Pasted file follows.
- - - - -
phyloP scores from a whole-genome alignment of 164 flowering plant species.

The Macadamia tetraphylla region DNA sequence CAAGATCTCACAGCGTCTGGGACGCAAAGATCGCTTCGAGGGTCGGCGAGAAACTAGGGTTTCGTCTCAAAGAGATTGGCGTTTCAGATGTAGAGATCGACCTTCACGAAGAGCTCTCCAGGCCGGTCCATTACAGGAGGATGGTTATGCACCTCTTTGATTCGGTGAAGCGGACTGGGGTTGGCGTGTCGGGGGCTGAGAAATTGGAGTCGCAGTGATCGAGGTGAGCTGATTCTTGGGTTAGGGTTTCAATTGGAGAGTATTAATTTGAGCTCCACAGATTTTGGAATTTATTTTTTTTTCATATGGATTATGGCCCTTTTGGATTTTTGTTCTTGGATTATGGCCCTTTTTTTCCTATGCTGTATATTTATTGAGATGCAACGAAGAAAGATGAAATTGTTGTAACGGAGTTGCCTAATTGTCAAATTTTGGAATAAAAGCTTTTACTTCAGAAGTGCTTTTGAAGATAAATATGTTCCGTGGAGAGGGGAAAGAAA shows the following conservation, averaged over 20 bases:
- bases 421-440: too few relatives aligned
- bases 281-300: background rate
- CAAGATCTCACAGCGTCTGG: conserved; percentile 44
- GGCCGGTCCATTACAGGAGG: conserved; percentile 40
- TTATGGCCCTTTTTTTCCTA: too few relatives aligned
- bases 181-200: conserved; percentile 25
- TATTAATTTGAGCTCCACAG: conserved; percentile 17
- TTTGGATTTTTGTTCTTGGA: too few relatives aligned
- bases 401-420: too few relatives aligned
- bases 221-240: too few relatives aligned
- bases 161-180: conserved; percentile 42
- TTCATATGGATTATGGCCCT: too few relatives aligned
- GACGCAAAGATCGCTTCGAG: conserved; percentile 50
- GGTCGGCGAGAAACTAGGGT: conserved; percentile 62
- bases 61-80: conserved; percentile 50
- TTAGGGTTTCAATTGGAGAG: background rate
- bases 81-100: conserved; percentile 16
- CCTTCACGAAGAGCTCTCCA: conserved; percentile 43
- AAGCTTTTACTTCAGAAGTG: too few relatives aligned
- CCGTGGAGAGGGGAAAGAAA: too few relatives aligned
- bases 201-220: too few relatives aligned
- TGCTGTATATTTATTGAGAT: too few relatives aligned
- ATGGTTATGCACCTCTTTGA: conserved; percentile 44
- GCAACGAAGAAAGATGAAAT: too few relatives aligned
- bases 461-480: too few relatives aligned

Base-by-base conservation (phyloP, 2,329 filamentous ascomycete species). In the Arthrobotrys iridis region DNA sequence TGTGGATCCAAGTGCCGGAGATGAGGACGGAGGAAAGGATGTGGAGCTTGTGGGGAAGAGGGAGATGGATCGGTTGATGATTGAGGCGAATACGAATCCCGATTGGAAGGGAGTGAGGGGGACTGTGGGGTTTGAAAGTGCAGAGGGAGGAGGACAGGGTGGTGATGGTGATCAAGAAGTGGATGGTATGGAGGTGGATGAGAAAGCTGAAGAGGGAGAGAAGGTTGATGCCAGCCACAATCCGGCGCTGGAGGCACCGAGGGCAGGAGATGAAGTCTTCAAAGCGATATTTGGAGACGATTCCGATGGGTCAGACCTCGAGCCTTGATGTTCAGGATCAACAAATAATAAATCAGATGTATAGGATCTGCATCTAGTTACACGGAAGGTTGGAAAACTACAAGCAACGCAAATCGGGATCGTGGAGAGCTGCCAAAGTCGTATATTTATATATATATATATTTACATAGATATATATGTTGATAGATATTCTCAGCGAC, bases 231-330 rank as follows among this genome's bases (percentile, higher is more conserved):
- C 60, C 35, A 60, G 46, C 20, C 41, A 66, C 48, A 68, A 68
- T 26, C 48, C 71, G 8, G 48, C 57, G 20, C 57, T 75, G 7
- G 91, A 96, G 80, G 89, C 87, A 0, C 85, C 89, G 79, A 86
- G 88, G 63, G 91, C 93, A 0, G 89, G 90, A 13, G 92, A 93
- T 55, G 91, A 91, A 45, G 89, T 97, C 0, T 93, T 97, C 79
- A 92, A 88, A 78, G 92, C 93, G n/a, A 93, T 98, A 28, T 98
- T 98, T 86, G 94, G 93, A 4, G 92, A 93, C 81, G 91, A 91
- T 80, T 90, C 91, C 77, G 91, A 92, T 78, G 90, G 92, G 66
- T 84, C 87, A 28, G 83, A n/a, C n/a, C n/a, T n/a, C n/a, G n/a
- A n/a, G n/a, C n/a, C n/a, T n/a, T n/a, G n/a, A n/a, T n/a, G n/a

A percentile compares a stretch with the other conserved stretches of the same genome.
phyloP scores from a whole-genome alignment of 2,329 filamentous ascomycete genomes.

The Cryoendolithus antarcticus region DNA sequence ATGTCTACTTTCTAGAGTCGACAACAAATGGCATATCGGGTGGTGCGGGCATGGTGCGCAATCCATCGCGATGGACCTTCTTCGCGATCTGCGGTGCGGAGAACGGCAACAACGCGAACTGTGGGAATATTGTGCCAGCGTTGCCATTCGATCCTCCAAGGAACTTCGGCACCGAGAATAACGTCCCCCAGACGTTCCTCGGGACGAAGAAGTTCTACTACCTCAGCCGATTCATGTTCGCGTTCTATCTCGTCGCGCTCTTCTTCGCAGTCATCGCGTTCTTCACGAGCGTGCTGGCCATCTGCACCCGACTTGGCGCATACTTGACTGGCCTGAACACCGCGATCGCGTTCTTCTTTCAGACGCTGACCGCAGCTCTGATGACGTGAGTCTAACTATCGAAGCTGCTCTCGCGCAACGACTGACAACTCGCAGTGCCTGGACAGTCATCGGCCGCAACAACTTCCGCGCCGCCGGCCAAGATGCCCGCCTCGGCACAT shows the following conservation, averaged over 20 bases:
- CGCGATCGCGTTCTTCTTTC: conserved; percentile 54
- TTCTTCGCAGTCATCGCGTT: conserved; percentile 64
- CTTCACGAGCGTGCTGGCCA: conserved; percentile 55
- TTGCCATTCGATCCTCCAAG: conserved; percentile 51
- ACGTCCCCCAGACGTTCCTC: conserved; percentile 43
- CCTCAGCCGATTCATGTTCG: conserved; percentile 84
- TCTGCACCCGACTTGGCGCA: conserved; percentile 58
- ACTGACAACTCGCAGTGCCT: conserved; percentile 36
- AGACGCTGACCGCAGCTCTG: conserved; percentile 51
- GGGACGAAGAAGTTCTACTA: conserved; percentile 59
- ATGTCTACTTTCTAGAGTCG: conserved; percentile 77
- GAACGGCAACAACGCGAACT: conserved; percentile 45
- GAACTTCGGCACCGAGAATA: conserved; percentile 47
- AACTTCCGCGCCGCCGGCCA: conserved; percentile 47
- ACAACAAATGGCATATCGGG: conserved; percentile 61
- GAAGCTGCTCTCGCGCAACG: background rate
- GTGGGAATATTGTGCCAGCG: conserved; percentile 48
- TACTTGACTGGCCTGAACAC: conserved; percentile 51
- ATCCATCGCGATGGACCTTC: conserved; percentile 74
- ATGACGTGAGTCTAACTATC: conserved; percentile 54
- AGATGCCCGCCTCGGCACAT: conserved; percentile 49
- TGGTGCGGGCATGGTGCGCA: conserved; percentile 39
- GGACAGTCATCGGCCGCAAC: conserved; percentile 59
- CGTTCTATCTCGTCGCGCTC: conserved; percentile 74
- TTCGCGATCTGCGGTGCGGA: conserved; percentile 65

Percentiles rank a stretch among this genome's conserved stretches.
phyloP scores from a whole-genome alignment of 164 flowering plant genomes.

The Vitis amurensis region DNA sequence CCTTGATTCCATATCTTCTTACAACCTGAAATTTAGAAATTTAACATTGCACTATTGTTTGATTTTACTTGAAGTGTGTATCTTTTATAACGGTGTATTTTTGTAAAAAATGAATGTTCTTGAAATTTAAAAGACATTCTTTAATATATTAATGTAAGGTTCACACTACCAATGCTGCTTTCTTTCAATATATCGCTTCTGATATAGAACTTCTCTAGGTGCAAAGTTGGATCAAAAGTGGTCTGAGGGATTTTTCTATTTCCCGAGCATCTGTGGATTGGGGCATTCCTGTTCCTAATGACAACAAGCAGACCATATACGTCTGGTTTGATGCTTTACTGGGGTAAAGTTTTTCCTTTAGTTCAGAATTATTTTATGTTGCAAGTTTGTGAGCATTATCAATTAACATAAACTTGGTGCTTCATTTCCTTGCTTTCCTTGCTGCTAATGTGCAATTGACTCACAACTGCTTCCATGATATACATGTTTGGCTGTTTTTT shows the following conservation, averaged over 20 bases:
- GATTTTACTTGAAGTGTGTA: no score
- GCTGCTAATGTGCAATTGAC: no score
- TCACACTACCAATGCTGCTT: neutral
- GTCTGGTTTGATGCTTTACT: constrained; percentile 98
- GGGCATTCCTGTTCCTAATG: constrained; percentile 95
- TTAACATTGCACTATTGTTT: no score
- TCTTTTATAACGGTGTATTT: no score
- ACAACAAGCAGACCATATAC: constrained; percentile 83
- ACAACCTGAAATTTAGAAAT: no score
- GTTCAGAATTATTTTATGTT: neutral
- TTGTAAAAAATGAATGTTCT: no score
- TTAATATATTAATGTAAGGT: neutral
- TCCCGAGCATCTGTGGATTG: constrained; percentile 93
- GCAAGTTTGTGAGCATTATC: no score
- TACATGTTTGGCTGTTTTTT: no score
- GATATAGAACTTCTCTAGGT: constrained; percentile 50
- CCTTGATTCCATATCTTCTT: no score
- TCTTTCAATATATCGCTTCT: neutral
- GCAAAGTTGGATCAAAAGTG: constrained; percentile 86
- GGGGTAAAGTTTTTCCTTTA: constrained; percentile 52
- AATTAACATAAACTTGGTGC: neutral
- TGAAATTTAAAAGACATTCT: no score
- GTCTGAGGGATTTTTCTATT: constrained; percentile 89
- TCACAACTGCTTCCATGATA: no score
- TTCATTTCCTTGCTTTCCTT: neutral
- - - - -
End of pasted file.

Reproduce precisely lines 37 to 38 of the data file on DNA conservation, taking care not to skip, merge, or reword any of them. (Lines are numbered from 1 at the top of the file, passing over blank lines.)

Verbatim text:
- T 84, C 87, A 28, G 83, A n/a, C n/a, C n/a, T n/a, C n/a, G n/a
- A n/a, G n/a, C n/a, C n/a, T n/a, T n/a, G n/a, A n/a, T n/a, G n/a